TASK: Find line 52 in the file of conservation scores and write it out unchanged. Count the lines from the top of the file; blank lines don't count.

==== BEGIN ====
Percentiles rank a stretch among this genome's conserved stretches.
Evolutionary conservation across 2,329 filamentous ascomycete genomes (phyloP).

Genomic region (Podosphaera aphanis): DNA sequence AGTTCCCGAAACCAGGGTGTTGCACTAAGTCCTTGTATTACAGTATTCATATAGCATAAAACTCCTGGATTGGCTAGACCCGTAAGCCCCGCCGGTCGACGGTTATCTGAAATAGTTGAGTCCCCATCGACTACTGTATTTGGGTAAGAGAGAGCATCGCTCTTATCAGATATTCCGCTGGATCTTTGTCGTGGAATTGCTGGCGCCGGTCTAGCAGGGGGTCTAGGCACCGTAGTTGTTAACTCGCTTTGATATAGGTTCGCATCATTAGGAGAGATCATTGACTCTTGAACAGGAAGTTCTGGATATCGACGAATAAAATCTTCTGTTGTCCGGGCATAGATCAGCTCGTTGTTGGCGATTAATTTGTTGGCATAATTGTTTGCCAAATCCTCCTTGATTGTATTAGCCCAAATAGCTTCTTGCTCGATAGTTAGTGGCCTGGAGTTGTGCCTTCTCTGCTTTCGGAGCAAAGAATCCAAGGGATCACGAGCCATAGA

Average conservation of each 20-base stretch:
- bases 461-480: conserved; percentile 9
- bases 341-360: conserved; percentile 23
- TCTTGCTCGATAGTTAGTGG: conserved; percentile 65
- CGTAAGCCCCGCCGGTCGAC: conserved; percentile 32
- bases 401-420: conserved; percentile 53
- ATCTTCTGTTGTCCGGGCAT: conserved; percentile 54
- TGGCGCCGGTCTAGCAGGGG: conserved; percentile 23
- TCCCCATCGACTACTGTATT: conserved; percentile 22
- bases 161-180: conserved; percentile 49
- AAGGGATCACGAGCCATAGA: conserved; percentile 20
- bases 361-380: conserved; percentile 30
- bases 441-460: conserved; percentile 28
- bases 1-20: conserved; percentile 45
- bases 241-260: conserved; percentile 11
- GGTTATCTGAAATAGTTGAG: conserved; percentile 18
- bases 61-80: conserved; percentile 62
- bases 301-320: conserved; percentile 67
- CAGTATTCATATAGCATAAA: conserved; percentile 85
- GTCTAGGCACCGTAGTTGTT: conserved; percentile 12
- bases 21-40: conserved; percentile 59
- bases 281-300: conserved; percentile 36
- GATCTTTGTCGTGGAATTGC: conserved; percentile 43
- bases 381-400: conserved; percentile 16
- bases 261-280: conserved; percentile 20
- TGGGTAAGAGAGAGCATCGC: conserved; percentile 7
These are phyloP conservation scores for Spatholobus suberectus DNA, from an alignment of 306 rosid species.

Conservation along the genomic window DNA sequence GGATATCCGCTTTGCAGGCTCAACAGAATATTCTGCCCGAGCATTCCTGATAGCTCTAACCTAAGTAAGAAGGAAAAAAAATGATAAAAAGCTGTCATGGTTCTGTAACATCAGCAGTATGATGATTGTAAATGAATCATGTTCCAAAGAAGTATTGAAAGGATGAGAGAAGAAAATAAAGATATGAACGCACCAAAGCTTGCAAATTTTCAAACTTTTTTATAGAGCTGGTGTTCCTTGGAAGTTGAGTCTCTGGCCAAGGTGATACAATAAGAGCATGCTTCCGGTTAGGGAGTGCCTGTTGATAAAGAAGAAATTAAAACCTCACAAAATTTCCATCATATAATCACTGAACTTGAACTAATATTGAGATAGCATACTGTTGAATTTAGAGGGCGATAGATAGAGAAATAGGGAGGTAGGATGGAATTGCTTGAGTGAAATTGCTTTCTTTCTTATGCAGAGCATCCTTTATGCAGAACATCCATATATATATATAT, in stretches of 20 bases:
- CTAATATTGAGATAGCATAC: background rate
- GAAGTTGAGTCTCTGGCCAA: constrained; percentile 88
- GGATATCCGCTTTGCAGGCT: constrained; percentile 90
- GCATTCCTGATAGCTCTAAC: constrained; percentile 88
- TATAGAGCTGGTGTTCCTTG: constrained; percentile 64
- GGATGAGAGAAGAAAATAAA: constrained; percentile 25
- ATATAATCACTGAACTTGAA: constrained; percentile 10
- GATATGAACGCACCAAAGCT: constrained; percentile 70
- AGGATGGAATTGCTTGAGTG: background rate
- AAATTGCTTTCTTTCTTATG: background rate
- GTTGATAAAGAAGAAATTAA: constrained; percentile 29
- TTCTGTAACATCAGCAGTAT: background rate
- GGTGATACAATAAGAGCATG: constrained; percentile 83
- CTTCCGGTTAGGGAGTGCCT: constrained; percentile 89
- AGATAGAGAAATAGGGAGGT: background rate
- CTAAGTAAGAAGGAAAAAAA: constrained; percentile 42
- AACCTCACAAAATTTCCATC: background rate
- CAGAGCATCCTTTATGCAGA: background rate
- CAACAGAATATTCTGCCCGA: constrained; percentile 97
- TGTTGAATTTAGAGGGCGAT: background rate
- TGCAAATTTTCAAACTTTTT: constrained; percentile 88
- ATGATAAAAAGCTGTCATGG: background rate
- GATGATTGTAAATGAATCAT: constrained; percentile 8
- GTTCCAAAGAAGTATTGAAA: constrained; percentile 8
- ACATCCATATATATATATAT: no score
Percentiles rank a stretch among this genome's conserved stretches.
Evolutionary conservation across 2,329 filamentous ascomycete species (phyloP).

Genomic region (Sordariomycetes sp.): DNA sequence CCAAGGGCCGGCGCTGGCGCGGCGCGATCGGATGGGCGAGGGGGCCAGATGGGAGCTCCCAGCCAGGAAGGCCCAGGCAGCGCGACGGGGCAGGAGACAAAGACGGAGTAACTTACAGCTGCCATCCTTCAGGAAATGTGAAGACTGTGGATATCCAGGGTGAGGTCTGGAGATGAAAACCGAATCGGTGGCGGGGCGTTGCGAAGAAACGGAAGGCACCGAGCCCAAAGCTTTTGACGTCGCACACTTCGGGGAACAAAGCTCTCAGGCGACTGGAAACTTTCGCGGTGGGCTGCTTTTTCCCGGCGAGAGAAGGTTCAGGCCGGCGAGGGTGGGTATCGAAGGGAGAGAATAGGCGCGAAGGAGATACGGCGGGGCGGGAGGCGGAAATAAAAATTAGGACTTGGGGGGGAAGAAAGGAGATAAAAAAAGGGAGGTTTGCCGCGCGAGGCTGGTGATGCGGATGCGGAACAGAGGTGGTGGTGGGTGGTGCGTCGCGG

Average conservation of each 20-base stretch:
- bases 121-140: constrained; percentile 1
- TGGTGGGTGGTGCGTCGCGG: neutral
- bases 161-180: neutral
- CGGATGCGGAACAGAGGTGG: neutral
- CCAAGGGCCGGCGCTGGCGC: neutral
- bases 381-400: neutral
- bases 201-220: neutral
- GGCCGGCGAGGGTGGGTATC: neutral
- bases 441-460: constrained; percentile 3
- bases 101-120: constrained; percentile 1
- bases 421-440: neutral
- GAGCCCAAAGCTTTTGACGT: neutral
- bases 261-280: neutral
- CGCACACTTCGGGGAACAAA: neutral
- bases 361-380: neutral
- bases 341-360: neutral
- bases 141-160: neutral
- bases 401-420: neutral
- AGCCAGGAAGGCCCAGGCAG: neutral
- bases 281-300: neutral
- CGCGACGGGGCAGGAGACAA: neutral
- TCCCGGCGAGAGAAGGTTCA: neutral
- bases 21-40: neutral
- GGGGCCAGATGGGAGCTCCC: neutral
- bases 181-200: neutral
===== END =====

- TGCAAATTTTCAAACTTTTT: constrained; percentile 88